Saturday, May 18, 2024

Rep. Schrier introduces Bipartisan Bill to support Washington farmers, advance crop research


WASHINGTON, DC – U.S Representative Kim Schrier, M.D. (WA-08) has introduced bipartisan legislation to permanently fix the Specialty Crop Research Initiative (SCRI) and provide crucial support for Washington farmers.

The SCRI finances research projects that directly benefit Washington farmers. SCRI has funded projects to combat fungicide resistance in wine grapes, prevent pestilence in onions, and improve precision irrigation for fruit growers. Before 2019, the Secretary of Agriculture was able to waive SCRI’s matching funds requirement when it was prohibitively expensive for research institutions, but the 2018 Farm Bill eliminated this authority.

Congresswoman Schrier’s bill permanently fixes this issue by once again allowing the Secretary of Agriculture to waive the matching requirement. Previous legislation introduced by Rep. Schrier in 2019 attempted to find a long-term solution. Rep. Schrier has also co-led a bipartisan funding letter with Reps. Cathy McMorris Rodgers and Rick Larsen to fix this issue on a temporary basis in annual appropriations legislation.

“Washington farmers work tirelessly to provide our state and the entire world with high-quality produce. At a time when changes in the climate and economy have taken their toll on the agriculture industry, it is vital that we stand by our farmers and support them in any way we can,” said Rep. Schrier. “This bill will allow Washington State University and other vital agriculture research institutions, who would have otherwise been unable to afford the matching requirement, to receive federal support for conducting groundbreaking research. I will work to get this legislation added as part of this year’s Farm Bill.”

Representatives Rick Larsen (WA-02), Dan Newhouse (WA-04), and Cathy McMorris Rodgers (WA-05) joined Congresswoman Schrier in introducing this bill. The bill is endorsed by the Association of Public and Land-Grant Universities (APLU), Northwest Horticultural Council, and US Apple Association.

“The Specialty Crop Research Initiative is critical in enabling Central Washington farmers to supply the world with cherries, apples, wine, hops and many other specialty crops,” said Rep. Newhouse. “Universities and commodity groups representing Washington agriculture are eager to pursue world-class specialty crop research that provides our farmers with a competitive edge, but provisions left out of the 2018 Farm Bill left SCRI recipients at a disadvantage. I am proud to work as a Member of the Appropriations Committee to include this language to give certainty to these institutions as they compete for federal grant funding and continue their groundbreaking research at facilities throughout Washington and the United States.”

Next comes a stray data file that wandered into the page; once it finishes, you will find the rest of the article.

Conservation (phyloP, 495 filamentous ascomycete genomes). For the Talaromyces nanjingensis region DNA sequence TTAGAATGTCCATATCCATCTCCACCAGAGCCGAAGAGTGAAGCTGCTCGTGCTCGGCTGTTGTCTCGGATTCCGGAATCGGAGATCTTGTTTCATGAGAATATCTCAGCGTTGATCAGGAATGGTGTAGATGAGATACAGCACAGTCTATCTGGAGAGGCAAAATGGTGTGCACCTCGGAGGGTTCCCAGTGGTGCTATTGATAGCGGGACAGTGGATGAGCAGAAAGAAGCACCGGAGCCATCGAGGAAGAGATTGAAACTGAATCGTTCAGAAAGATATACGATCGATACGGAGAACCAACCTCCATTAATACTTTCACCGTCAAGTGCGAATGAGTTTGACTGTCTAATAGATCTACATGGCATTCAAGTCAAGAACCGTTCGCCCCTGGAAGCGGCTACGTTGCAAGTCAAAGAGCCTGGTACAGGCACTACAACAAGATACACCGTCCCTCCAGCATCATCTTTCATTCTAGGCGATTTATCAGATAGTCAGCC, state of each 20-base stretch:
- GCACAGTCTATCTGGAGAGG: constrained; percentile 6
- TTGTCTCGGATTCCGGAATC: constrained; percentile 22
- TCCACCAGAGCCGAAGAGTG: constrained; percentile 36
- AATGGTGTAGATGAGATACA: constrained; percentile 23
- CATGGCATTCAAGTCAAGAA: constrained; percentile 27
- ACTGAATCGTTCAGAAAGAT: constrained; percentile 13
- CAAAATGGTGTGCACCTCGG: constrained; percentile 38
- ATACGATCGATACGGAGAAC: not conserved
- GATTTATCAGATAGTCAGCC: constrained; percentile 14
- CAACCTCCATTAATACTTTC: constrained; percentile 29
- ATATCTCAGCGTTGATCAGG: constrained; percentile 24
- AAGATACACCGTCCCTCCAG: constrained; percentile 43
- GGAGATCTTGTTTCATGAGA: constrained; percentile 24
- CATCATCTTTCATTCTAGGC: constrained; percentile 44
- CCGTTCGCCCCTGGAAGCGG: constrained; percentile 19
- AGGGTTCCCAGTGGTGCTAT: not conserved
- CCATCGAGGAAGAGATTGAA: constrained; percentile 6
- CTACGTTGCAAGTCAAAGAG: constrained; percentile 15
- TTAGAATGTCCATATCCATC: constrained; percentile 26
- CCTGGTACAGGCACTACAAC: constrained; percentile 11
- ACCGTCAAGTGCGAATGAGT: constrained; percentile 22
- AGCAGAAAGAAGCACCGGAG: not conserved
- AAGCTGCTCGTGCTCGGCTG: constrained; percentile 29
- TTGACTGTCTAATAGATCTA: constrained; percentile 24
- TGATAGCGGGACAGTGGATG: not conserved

“Research into specialty crops like berries, spinach and cabbage seed is vital to Northwest Washington’s economy,” said Rep. Larsen. “Investing in the Specialty Crop Research Initiative helps enable specialty crop farmers in my district to foster innovation and drive the regional economy.”

In addition to fellow members of Congress, many stakeholders from the community have voiced their support for Rep. Schrier’s bill.

“Ensuring that this simple yet impactful solution is included in the next reauthorization of the Farm Bill will help Washington State University continue to provide world class research in support of the $9 billion Washington agriculture economy,” said Wendy Powers, Dean of the College of Agricultural Human and Natural Resource Sciences. “WSU is grateful to Congresswoman Schrier for her ongoing work supporting Washington agriculture.”

Mark Powers, President of the Northwest Horticultural Council, noted “in part, the Specialty Crop Research Initiative is successful because of the engagement with the agricultural community that occurs during the consideration of research proposals, so that only projects that are relevant to growers are funded. The ability of the USDA secretary to waive the 100 percent match requirement is critical to making sure that the projects that are actually the highest priority to growers continue to be awarded taxpayer dollars. The Northwest Horticultural Council thanks Representative Schrier for her leadership in advocating to ensure that the Specialty Crop Research Initiative continues to fund the projects that provide the biggest benefit to growers.”

“Mother nature is not always kind, and apple orchards are under constant attack from insects and diseases. Growers need up-to-date research to keep up. SCRI projects are critical tools in developing targeted responses,” said US Apple Association President and CEO Jim Bair. “We thank Representatives Schrier and Newhouse for taking the lead in this bipartisan effort to ensure SCRI operates at maximum efficiency.”

The following members have signed on as original cosponsors: Rep. Bergman (MI-1), Rep. Bonamici (OR-1), Rep. Brownley (CA-26), Rep. Carbajal (CA-24), Rep. Costa (CA-21), Rep. DelBene (WA-1), Rep. Harder (CA-9), Rep. Huizenga (MI-4), Rep. Khanna (CA-17), Rep. Kilmer (WA-6), Rep. Larsen (WA-2), Rep. Barbara Lee (CA-12), Rep. McMorris Rodgers (WA-5), Rep. Moolenaar (MI-2), Rep. Newhouse (WA-4), Rep. Gluesenkamp Perez (WA-3), Rep. Ryan (NY-18), Rep. Slotkin (MI-7), Rep. Stefanik (NY-21), Rep. Takano (CA-39), and Rep. Mike Thompson (CA-4).


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